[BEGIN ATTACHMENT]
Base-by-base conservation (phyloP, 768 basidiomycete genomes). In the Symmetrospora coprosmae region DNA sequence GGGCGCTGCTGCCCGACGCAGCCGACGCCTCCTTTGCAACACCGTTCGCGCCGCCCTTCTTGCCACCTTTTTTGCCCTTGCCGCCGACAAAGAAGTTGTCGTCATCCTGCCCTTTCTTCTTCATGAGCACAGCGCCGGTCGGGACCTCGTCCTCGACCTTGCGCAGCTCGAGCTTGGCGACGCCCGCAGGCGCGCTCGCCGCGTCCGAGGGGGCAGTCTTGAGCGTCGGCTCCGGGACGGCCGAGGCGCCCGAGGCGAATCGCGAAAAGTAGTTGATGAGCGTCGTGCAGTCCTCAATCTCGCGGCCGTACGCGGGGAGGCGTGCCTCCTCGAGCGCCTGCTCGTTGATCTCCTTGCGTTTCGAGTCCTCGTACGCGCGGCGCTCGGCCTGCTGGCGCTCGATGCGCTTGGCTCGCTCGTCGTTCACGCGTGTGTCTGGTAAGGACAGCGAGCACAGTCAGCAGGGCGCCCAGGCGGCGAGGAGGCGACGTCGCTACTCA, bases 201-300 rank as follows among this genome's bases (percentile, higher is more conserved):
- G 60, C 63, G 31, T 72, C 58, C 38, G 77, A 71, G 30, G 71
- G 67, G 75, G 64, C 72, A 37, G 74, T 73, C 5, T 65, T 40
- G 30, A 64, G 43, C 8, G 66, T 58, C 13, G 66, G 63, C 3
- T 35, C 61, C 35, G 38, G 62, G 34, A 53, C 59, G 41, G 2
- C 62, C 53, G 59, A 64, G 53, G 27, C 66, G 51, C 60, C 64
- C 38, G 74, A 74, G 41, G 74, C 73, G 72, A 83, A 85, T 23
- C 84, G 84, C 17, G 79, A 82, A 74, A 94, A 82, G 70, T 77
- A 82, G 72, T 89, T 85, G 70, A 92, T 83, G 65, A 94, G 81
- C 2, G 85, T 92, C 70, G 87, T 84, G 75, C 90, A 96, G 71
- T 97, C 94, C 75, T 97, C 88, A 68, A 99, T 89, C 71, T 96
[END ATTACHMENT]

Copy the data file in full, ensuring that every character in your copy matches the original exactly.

Base-by-base conservation (phyloP, 768 basidiomycete genomes). In the Symmetrospora coprosmae region DNA sequence GGGCGCTGCTGCCCGACGCAGCCGACGCCTCCTTTGCAACACCGTTCGCGCCGCCCTTCTTGCCACCTTTTTTGCCCTTGCCGCCGACAAAGAAGTTGTCGTCATCCTGCCCTTTCTTCTTCATGAGCACAGCGCCGGTCGGGACCTCGTCCTCGACCTTGCGCAGCTCGAGCTTGGCGACGCCCGCAGGCGCGCTCGCCGCGTCCGAGGGGGCAGTCTTGAGCGTCGGCTCCGGGACGGCCGAGGCGCCCGAGGCGAATCGCGAAAAGTAGTTGATGAGCGTCGTGCAGTCCTCAATCTCGCGGCCGTACGCGGGGAGGCGTGCCTCCTCGAGCGCCTGCTCGTTGATCTCCTTGCGTTTCGAGTCCTCGTACGCGCGGCGCTCGGCCTGCTGGCGCTCGATGCGCTTGGCTCGCTCGTCGTTCACGCGTGTGTCTGGTAAGGACAGCGAGCACAGTCAGCAGGGCGCCCAGGCGGCGAGGAGGCGACGTCGCTACTCA, bases 201-300 rank as follows among this genome's bases (percentile, higher is more conserved):
- G 60, C 63, G 31, T 72, C 58, C 38, G 77, A 71, G 30, G 71
- G 67, G 75, G 64, C 72, A 37, G 74, T 73, C 5, T 65, T 40
- G 30, A 64, G 43, C 8, G 66, T 58, C 13, G 66, G 63, C 3
- T 35, C 61, C 35, G 38, G 62, G 34, A 53, C 59, G 41, G 2
- C 62, C 53, G 59, A 64, G 53, G 27, C 66, G 51, C 60, C 64
- C 38, G 74, A 74, G 41, G 74, C 73, G 72, A 83, A 85, T 23
- C 84, G 84, C 17, G 79, A 82, A 74, A 94, A 82, G 70, T 77
- A 82, G 72, T 89, T 85, G 70, A 92, T 83, G 65, A 94, G 81
- C 2, G 85, T 92, C 70, G 87, T 84, G 75, C 90, A 96, G 71
- T 97, C 94, C 75, T 97, C 88, A 68, A 99, T 89, C 71, T 96